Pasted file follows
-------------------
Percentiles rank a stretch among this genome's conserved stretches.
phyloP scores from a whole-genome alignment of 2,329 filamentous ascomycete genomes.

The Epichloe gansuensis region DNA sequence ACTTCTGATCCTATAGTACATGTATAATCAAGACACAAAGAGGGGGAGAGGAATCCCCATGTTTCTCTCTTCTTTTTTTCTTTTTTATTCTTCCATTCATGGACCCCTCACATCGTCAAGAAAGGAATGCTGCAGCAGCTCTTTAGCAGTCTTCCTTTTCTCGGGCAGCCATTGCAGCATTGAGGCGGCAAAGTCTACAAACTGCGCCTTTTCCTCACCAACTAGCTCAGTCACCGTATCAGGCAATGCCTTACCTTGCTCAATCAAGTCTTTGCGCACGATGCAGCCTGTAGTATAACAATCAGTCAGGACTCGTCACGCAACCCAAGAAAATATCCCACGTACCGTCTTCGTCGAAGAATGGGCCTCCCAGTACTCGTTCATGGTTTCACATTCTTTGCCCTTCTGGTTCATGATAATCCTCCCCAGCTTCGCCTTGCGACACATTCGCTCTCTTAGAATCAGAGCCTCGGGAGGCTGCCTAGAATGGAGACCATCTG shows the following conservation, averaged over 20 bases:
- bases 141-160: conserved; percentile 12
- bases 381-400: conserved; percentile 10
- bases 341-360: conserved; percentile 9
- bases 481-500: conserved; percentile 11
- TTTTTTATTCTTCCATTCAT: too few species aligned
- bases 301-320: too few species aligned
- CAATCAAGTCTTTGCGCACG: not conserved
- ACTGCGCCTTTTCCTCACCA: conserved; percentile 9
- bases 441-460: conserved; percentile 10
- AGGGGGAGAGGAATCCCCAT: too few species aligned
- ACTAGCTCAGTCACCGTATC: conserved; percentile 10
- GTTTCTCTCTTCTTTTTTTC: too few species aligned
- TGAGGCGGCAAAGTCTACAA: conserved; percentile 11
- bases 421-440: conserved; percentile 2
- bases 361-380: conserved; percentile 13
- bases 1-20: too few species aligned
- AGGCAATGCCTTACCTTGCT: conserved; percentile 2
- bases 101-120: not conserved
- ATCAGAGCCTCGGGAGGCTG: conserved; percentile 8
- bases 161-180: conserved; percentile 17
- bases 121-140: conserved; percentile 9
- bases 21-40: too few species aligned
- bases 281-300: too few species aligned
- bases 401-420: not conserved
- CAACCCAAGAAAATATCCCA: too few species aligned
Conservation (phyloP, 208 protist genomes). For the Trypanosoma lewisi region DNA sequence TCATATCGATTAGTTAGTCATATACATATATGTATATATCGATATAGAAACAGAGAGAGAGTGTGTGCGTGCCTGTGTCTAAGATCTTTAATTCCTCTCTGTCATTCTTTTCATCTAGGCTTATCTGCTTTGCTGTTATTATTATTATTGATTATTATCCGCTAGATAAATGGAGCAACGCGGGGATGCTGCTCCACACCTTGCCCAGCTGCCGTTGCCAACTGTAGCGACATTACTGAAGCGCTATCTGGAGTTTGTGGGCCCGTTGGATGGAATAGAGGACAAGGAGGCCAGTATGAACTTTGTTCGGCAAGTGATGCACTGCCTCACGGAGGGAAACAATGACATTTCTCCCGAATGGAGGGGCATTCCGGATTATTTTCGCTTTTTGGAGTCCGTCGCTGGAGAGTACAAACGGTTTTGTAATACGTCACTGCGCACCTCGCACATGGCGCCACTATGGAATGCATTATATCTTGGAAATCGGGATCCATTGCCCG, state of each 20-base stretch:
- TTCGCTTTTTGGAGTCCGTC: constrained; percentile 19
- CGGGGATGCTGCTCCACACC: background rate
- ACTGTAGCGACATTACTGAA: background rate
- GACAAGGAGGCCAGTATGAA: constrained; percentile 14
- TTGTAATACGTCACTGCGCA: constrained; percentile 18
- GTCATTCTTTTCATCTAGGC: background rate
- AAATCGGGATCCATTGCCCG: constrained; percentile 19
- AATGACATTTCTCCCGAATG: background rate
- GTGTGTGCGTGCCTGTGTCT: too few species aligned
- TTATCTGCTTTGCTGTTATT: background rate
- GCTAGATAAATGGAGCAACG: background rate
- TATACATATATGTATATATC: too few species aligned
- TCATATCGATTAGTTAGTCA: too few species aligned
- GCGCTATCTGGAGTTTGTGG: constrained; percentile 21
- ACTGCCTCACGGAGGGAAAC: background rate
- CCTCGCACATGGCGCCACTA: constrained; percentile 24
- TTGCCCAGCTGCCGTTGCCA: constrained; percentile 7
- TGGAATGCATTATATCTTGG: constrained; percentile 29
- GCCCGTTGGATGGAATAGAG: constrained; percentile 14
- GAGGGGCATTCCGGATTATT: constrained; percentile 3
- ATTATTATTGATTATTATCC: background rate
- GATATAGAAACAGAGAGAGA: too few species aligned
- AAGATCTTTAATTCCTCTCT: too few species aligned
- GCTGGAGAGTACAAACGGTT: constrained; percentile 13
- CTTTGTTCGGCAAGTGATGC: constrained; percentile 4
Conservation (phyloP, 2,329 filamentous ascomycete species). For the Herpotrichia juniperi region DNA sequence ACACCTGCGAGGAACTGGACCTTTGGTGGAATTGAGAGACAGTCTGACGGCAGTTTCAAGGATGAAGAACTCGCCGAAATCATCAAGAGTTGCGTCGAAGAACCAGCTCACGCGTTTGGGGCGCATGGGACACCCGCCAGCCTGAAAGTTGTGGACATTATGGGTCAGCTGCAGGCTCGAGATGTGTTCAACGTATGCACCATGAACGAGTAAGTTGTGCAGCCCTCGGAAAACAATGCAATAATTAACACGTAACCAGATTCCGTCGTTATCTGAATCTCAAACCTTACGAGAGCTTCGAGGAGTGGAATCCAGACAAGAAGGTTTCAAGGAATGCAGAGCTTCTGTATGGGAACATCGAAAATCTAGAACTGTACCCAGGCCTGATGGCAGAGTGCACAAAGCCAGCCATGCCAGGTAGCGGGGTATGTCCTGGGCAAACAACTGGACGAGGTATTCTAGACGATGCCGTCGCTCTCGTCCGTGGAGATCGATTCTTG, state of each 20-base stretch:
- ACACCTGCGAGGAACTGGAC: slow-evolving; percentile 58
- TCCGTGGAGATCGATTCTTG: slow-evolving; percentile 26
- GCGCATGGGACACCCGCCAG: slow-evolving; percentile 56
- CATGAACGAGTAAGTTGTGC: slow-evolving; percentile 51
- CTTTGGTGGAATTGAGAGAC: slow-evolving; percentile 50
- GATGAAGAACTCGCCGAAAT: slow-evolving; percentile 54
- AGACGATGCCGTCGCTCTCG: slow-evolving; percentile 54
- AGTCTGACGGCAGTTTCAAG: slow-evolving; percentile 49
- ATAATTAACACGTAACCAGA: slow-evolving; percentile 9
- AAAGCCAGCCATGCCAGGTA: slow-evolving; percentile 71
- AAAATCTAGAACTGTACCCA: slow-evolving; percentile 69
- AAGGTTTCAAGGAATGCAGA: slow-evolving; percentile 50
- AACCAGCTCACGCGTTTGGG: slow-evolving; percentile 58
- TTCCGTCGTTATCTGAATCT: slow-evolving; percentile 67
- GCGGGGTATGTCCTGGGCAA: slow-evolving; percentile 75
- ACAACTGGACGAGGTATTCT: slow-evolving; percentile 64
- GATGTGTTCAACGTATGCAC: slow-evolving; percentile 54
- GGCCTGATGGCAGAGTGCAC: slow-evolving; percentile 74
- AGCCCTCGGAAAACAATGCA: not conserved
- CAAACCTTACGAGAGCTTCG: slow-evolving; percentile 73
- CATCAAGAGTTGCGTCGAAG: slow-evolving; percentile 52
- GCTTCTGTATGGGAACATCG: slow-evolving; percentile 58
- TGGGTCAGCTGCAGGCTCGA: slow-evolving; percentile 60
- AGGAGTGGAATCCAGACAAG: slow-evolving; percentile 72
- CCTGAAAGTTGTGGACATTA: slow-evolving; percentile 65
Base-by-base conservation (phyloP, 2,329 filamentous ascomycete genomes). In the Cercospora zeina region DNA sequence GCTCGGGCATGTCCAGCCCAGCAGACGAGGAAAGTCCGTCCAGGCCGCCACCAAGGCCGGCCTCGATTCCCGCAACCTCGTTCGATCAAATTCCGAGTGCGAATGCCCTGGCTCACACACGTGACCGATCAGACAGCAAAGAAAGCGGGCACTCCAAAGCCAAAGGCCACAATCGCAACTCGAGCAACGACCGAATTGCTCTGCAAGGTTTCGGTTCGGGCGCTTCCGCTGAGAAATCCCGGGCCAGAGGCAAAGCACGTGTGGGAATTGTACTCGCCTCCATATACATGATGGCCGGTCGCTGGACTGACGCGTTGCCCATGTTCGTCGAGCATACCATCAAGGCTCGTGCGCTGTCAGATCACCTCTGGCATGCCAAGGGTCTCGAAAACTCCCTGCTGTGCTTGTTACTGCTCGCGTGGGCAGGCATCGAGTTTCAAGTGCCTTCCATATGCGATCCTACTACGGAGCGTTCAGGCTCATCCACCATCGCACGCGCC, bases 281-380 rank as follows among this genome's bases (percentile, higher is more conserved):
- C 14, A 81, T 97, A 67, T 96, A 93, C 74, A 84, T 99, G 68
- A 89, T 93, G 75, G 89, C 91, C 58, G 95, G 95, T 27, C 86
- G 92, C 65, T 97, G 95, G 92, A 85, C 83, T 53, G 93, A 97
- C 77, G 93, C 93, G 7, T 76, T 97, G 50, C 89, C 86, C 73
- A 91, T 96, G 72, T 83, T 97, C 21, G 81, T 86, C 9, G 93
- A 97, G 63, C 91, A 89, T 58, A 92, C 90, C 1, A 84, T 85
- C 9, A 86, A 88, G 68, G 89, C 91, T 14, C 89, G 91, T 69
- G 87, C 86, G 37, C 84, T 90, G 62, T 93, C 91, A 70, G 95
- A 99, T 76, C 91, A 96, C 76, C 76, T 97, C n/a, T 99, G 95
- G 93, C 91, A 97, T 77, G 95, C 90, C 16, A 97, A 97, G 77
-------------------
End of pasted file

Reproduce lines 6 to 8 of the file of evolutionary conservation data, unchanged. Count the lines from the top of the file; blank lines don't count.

- bases 341-360: conserved; percentile 9
- bases 481-500: conserved; percentile 11
- TTTTTTATTCTTCCATTCAT: too few species aligned